The American Nurses Association (ANA) defines a healthy nurse as one who actively focuses on creating and maintaining a balance and synergy of physical, intellectual, emotional, social, spiritual, financial, personal, and professional well-being. Proper nutrition is foundational to being a healthy nurse. Recently, Morrison Healthcare, a division of Compass One Healthcare and a partner of Healthy Nurse, Health NationTM, shared its top five healthy food trends with ANA Enterprise from the 2019 report “Macro food trends in the U.S.”
You’ll be seeing ancient grains more in grocery stores, prepared foods, and in restaurant offerings, especially as people become more interested in whole and unrefined grains. These super-foods have remained largely unchanged, which introduces cleaner, simpler ingredients to diets. They’re especially beneficial for vegetarians and vegans because they add fiber, omega-3 fatty acids, antioxidants, and plant protein to the menu. Grains such as teff, freekeh, and amaranth are becoming more mainstream as the public’s interest in diverse diets increases.
Americans consumed almost 386 billion snacks in 2019, according to the NPD Group Future of Snacking Report. As lives get busier, and people become savvier about nutritional choices, the demand for on-the-go, nutrient dense, flavorful snacks is increasing. Embracing the concept that food is medicine, consumers recognize their choice of snacks contributes to their daily wellness. You’ll see items like chickpea puffs, mushroom chips, dessert hummus, lotus chips, smoked chocolate, insect protein, and alternative jerky when you reach for your next snack.
What was once a niche market has now grown into a mainstream industry with sales of $4.5 billion. “Currently, 36% of consumers are eating vegetarian or vegan once a week and 39% of consumers are actively incorporating more plant-based foods,” according to the Morrison Healthcare report. Plant-based foods support gut health and the immune system, and they reduce inflammation. Soy, once the dominant plant-based protein, is now sharing shelf space with cashew cheese, macadamia butter, almond milk ricotta, and seitan sausage. Vegetables like cauliflower and zucchini can now be manipulated into other food forms, such as rice and noodles.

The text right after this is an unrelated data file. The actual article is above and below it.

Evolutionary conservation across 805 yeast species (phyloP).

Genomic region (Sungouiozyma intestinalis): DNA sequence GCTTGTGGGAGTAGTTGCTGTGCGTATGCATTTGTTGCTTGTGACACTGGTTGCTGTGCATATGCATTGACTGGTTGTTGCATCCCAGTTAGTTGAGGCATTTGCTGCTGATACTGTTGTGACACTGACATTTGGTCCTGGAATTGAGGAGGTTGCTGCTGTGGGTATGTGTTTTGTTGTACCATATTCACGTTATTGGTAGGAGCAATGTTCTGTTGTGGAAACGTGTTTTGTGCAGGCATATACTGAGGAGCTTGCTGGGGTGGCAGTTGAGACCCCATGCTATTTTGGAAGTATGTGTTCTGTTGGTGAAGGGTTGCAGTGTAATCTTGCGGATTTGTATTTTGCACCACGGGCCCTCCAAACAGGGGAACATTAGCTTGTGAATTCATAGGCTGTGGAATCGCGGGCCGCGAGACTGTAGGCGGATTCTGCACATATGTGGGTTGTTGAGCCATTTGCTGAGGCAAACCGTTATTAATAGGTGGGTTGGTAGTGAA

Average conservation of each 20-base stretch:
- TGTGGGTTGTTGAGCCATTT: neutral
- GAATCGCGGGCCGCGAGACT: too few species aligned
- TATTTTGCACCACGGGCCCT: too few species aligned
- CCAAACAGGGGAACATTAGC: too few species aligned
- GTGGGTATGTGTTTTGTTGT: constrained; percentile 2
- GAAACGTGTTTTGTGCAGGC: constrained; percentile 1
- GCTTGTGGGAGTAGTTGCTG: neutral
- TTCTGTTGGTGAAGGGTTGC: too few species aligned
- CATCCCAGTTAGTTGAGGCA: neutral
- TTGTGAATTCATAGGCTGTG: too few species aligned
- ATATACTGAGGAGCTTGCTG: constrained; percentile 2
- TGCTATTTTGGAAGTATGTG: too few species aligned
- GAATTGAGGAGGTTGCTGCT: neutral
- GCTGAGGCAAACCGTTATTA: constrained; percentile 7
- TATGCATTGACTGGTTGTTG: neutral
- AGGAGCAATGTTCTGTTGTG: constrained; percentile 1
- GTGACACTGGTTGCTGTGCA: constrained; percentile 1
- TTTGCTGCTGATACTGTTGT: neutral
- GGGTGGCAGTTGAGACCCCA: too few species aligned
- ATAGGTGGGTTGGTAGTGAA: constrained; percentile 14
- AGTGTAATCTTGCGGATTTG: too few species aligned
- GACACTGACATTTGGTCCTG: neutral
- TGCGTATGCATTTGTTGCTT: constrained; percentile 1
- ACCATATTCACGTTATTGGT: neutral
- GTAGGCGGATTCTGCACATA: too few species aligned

A key area for innovation is nonalcoholic beverages, which impact how people socialize. Bottled waters continue to be one of the fastest growing beverage segments, remaining fashionable with consumers. You’ll find nonalcoholic beverages infused with herbs, spices, and fruits—such as cardamom, bergamot, dates, lychee, and tamarind—gaining in popularity. Low-alcohol and no-alcohol products are readily available. Generally, alcoholic beverages contain calories with little or no nutritional benefit. The Centers for Disease Control and Prevention reports that alcohol consumption increases your risk for hypertension, some types of cancer, motor vehicle accidents, risky sexual behavior, and violence. Pregnant women and those trying to become pregnant should not drink any alcohol at all.
Sustainability in food encompasses many elements—organic, free-range, biodegradable packaging, locally grown, ethically sourced, non-genetically modified, no inappropriate use of additives such as antimicrobials or hormones, and fair labor practices. “Brands that highlight their impact on the environment are likely to increase their appeal to consumers,” the Morrison Healthcare report states. A great way to focus on sustainability is to know where some or all of your food comes from—and with farmers market season gearing up, this only becomes easier. Community gardens, backyard vegetable patches, roadside stands, and well-educated foraging are other possibilities.
— Lois Gould is program manager in the Nursing Practice
and Innovation department at ANA. Holly Carpenter is
senior policy advisor in the Nursing Practice and
Work Environment department at ANA.